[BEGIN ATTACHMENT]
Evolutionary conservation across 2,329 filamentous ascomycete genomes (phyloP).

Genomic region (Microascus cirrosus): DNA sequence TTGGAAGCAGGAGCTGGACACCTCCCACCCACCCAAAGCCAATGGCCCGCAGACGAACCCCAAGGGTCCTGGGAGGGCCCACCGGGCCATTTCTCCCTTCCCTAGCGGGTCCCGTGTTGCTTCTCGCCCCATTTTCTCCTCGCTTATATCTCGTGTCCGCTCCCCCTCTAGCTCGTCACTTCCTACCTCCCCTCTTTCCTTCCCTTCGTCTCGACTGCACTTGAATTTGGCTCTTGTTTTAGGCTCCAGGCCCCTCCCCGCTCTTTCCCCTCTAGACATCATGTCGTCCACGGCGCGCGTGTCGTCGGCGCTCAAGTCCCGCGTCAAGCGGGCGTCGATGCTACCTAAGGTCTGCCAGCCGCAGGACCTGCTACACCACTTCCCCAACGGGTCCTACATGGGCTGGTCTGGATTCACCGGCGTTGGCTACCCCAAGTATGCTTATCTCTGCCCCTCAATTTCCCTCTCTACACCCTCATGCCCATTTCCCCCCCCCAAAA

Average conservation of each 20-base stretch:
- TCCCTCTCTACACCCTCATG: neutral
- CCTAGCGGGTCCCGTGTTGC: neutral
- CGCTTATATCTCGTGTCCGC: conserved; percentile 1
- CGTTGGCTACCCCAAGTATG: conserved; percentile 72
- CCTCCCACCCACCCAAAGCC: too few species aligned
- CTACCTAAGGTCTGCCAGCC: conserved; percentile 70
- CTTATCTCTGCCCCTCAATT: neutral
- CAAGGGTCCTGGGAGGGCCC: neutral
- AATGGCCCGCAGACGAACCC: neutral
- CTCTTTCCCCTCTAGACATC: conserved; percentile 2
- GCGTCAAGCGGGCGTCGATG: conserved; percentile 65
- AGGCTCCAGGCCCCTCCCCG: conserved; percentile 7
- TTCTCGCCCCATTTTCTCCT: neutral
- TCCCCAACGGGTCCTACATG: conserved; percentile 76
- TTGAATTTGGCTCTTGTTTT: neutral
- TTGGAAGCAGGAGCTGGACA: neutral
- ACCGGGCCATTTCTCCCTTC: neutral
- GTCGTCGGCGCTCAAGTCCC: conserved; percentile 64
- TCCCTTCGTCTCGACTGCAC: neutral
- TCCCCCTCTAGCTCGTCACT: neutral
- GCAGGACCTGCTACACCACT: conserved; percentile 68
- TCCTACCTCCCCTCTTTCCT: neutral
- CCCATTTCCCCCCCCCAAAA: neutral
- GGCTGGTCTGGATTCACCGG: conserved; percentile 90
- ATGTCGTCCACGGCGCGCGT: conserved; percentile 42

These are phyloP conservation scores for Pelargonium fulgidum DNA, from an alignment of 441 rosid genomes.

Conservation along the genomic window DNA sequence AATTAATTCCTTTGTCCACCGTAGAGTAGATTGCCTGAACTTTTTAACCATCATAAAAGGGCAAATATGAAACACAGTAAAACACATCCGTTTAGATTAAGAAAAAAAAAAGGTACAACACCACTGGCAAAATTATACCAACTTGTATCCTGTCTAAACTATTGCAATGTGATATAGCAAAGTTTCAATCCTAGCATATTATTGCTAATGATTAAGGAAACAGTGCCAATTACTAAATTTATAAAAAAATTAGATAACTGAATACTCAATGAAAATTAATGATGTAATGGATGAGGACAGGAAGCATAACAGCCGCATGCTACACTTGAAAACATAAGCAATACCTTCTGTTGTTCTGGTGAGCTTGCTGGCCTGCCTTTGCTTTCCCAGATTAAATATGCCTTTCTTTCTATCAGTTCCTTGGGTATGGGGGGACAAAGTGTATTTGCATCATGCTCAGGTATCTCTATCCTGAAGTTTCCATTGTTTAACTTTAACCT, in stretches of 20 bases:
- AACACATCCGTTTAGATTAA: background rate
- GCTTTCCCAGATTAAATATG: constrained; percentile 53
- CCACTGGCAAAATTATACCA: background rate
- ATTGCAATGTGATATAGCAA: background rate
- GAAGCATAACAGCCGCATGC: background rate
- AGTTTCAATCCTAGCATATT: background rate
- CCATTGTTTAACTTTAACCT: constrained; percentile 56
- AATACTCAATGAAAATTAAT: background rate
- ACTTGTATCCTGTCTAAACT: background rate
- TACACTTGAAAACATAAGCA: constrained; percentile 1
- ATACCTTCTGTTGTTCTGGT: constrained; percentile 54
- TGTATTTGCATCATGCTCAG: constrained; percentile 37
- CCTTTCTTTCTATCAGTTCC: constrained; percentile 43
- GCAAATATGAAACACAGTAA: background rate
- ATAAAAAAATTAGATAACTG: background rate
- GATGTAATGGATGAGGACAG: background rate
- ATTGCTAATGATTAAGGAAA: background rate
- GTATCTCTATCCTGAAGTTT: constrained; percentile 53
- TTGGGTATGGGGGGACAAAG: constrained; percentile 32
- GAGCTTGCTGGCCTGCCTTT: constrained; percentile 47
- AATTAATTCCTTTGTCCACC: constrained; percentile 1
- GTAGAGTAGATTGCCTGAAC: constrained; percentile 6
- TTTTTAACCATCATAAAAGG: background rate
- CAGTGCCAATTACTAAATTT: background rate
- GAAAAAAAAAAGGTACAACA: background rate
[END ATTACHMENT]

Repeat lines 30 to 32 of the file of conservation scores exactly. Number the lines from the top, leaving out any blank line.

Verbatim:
Conservation along the genomic window DNA sequence AATTAATTCCTTTGTCCACCGTAGAGTAGATTGCCTGAACTTTTTAACCATCATAAAAGGGCAAATATGAAACACAGTAAAACACATCCGTTTAGATTAAGAAAAAAAAAAGGTACAACACCACTGGCAAAATTATACCAACTTGTATCCTGTCTAAACTATTGCAATGTGATATAGCAAAGTTTCAATCCTAGCATATTATTGCTAATGATTAAGGAAACAGTGCCAATTACTAAATTTATAAAAAAATTAGATAACTGAATACTCAATGAAAATTAATGATGTAATGGATGAGGACAGGAAGCATAACAGCCGCATGCTACACTTGAAAACATAAGCAATACCTTCTGTTGTTCTGGTGAGCTTGCTGGCCTGCCTTTGCTTTCCCAGATTAAATATGCCTTTCTTTCTATCAGTTCCTTGGGTATGGGGGGACAAAGTGTATTTGCATCATGCTCAGGTATCTCTATCCTGAAGTTTCCATTGTTTAACTTTAACCT, in stretches of 20 bases:
- AACACATCCGTTTAGATTAA: background rate
- GCTTTCCCAGATTAAATATG: constrained; percentile 53